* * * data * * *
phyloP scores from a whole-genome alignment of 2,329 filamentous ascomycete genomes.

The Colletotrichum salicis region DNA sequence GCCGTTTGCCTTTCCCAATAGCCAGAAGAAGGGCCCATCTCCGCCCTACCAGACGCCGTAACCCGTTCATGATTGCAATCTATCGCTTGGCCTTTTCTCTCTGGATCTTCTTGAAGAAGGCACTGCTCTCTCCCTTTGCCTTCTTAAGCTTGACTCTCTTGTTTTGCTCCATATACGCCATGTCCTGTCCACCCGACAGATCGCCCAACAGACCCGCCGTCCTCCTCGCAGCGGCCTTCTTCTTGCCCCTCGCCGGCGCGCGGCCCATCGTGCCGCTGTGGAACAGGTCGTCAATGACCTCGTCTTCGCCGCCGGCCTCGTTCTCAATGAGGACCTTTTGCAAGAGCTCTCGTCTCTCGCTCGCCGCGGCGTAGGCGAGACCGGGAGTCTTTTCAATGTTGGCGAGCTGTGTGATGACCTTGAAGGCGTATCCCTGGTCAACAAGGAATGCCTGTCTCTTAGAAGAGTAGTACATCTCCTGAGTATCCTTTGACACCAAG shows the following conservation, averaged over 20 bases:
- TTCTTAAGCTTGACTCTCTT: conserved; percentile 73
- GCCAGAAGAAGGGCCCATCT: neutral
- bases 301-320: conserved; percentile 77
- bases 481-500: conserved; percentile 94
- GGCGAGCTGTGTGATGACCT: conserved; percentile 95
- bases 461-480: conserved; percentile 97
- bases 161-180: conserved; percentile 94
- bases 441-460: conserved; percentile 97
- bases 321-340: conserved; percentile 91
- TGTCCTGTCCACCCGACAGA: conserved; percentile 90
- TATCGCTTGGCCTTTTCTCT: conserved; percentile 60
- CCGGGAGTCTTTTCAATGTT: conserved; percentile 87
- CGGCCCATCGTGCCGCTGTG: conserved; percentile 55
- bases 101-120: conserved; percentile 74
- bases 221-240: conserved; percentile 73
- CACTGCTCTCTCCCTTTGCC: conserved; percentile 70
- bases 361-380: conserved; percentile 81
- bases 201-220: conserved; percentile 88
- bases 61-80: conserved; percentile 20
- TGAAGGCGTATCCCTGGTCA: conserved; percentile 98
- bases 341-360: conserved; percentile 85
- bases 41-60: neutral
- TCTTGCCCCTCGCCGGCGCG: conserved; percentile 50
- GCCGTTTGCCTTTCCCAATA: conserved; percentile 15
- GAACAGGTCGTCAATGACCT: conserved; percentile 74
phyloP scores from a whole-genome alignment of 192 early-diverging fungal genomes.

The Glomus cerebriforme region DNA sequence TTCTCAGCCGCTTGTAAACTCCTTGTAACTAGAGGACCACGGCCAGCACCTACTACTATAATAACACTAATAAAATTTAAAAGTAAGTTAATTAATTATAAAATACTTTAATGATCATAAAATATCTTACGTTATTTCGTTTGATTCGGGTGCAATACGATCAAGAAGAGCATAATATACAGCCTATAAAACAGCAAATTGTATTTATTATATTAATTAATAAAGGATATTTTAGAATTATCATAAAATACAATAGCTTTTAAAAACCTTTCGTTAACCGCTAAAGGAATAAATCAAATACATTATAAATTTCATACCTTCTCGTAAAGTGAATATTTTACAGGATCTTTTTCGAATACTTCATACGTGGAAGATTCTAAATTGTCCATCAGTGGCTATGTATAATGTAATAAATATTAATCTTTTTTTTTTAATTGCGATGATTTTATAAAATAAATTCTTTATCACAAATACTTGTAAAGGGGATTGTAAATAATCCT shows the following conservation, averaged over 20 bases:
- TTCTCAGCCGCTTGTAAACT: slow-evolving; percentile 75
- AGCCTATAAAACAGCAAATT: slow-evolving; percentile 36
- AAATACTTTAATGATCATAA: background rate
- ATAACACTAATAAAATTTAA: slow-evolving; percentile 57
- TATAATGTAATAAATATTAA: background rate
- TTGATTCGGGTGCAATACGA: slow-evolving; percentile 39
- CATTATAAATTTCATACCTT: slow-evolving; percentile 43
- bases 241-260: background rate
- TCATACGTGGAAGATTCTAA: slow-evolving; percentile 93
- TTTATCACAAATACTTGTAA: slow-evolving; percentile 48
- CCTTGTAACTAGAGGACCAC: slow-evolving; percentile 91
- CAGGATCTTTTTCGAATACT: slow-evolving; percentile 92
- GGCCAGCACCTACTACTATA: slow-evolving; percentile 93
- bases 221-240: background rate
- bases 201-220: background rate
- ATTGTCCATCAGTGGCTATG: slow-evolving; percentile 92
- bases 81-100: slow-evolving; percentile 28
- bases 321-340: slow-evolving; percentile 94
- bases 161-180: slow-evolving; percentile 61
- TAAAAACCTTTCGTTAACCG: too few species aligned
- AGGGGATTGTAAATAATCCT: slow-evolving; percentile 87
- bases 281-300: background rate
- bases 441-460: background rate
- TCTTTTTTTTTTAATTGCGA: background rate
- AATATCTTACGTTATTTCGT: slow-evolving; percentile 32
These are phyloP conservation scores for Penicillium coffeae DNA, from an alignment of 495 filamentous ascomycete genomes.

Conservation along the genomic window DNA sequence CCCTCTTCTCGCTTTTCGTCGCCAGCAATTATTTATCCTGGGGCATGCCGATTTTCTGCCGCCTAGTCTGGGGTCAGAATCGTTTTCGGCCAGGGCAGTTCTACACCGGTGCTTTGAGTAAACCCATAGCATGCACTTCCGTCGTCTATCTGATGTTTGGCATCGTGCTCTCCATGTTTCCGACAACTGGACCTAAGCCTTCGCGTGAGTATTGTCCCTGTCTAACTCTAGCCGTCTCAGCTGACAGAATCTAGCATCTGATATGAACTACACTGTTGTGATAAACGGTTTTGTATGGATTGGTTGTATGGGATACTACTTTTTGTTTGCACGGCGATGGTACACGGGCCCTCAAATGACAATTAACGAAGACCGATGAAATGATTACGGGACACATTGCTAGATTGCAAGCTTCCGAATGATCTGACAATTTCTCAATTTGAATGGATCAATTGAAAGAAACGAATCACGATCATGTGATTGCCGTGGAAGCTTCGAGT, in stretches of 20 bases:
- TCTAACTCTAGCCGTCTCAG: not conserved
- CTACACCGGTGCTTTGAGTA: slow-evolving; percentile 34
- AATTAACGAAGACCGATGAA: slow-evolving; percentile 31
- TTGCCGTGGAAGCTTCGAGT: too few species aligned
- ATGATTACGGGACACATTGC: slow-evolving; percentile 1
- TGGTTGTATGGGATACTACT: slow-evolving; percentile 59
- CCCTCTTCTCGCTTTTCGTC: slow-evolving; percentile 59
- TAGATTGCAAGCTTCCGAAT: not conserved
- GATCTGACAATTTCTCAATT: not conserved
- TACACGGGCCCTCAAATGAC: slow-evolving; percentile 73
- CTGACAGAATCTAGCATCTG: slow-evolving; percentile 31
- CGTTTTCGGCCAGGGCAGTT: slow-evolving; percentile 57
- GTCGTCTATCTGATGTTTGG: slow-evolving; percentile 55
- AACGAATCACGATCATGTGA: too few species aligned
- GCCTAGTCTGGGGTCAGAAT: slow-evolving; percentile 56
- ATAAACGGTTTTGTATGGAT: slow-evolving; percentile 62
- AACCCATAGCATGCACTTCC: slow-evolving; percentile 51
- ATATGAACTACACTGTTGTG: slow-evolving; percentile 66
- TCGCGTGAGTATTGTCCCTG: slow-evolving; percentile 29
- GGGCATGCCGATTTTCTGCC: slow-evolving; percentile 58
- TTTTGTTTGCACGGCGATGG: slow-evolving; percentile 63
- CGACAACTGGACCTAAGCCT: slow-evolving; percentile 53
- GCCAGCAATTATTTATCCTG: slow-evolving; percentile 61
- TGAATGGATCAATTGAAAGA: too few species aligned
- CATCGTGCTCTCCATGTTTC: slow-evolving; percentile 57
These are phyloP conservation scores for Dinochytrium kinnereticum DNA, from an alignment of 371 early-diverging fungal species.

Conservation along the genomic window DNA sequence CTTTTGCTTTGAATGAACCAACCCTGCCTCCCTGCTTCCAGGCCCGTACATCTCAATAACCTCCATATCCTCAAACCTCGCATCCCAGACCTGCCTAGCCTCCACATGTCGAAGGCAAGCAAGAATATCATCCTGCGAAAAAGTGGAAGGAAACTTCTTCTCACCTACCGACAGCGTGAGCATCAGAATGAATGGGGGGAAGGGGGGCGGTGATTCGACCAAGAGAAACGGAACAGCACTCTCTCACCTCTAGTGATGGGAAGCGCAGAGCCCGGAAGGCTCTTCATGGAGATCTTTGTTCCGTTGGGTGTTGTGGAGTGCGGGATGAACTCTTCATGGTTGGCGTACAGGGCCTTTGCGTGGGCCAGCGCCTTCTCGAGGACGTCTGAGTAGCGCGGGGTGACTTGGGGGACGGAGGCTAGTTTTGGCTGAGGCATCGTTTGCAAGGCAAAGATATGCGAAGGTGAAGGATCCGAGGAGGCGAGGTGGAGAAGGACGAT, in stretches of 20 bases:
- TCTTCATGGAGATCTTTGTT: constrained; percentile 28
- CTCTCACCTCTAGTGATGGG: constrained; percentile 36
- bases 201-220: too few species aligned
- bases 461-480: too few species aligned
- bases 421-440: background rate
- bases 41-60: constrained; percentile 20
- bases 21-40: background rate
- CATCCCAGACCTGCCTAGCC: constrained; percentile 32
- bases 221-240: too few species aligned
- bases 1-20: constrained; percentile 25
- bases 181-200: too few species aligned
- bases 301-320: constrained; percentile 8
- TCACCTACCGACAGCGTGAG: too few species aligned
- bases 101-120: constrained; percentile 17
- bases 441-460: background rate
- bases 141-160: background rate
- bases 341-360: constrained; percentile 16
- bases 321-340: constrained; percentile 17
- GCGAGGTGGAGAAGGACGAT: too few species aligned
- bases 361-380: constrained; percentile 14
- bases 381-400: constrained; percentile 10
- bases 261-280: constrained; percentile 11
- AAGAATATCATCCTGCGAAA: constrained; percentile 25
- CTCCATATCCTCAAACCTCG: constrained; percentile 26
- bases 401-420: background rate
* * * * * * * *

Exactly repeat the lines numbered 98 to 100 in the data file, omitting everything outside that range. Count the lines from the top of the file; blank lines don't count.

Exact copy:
- bases 441-460: background rate
- bases 141-160: background rate
- bases 341-360: constrained; percentile 16